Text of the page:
Engaging the workforce of the future in the skills-gap era

Manufacturers face a growing gap between requirements for the talent they need to grow their business and qualified candidates actually available.


Courtesy: Snap-on IndustrialAnyone who interfaces with the manufacturing sector knows all too well that we need more skilled people on our plant floors, and we need them now.

Finding, hiring, and retaining qualified talent in the skilled-labor pool poses a great challenge for today’s employers. Manufacturers face a significant and growing gap between their requirements for the talent they need to grow their business and the qualified candidates actually available to them.

The American Welding Society estimates that 140,000 new welders will be needed by 2019. This is a perplexing figure to ponder, particularly in a still-recovering economy where many remain unemployed.

It’s obvious that jobs are available, at least in the manufacturing sector. The solution comes down to finding the right people to fill these positions immediately and keep them filled well into the future. The demand for highly skilled workers is becoming more acute as older skilled workers approach retirement age and much of the incoming generation of workers lack the skills and technical knowledge that U.S. manufacturers need. 

Creative, engaging methods

The question is, “How do we, the manufacturers, attract new talent to the skilled trades?” The answer is by cultivating awareness early in the teen years by showing students that skilled trades, such as welding, are relevant and fun. It also comes down to changing the image of skilled trades as being dirty or routine. For example, we stress that a career pathway in welding can be fun and involves working with ever-changing technologies, science, and robotics. It’s truly a career pathway that pays well.

At Lincoln Electric, educating and developing the skills of both the future workforce and those seeking jobs in welding today has been an integral part of our company’s mission. Over the years, we have consistently recognized the challenges the industry faces regarding productivity, quality, safety, and workforce development. We have responded with innovative programs and solutions for high school vocational programs, community and technical colleges, universities, skilled trades, military, and industry to address these challenges—from awards programs and textbooks to equipment and specialized consulting services.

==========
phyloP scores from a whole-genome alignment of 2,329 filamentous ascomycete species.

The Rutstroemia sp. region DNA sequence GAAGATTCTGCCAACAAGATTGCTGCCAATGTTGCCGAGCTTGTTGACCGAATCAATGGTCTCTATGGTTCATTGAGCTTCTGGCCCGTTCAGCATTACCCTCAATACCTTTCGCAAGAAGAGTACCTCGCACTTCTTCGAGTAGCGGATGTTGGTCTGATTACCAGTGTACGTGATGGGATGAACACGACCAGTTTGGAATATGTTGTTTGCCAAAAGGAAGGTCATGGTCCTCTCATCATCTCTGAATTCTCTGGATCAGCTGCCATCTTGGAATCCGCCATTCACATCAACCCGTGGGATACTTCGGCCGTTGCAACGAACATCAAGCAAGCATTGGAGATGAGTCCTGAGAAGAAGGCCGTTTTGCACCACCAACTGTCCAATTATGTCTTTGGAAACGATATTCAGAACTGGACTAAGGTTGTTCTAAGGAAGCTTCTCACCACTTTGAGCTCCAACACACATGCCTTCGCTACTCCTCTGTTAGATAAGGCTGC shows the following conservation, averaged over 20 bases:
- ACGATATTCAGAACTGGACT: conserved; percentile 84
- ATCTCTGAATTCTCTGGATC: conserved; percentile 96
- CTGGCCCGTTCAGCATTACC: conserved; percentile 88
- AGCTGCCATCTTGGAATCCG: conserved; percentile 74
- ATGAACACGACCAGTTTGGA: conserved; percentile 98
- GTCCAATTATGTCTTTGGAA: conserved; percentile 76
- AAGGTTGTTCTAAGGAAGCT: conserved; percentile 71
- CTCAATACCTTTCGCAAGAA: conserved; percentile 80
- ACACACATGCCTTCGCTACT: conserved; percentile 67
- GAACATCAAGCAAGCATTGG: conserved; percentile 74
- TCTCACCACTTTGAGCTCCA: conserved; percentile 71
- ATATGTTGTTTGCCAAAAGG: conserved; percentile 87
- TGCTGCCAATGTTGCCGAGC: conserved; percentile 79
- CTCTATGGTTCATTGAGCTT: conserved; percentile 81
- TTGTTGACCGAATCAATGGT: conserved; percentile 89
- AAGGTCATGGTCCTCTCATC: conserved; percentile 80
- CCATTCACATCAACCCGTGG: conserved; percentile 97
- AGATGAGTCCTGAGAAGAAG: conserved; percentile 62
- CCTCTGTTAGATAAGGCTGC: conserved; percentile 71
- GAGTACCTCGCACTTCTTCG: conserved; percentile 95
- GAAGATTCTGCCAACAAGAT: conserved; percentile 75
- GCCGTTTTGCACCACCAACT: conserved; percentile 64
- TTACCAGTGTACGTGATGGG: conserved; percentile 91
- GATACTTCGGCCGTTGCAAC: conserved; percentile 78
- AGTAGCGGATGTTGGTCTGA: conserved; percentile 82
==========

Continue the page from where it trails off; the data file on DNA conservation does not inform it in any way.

Our approach to education isn’t just limited to young students attending career and technical education programs or degree programs at two- or four-year higher-ed institutions. We believe in the concept of lifelong learning and realize it’s crucial to understand all sides of industry’s needs and challenges in order to help bridge the skills gap from students learning the trade to the employers that hire them.

To this end, we offer targeted support to companies seeking to train new hires or refresh the skills of existing workers—through curriculum development, custom-designed “train-the-trainer” education sessions, on-site training, technical support, and more.

But even so, we are well aware that today’s youth is tomorrow’s workforce and have accepted the challenge to get these students engaged and excited about pursuing possible careers in manufacturing by learning about welding. We want to show them where a welding career can take them in life—from a manufacturing floor to a construction site to an engineering firm or metallurgical lab—even if they still are young and not quite ready to start formal career training. 

Building relationships

Lincoln Electric’s involvement with the Boy Scouts of America Welding Merit Badge is one such example. The Boy Scouts created the Welding Merit Badge, which debuted in February 2012, in close collaboration with the American Welding Society and industrial partners, including Lincoln Electric.

To earn the badge, Scouts must learn welding safety requirements, demonstrate first aid procedures that may be needed in the welding environment, demonstrate proficiency in skill sets related to the welding of joints, and learn about careers in various industries that employ welding skills. This great program gives 800,000 Scouts a chance to get excited about careers in welding, engineering, and manufacturing, and allows them to learn a valuable technical skill.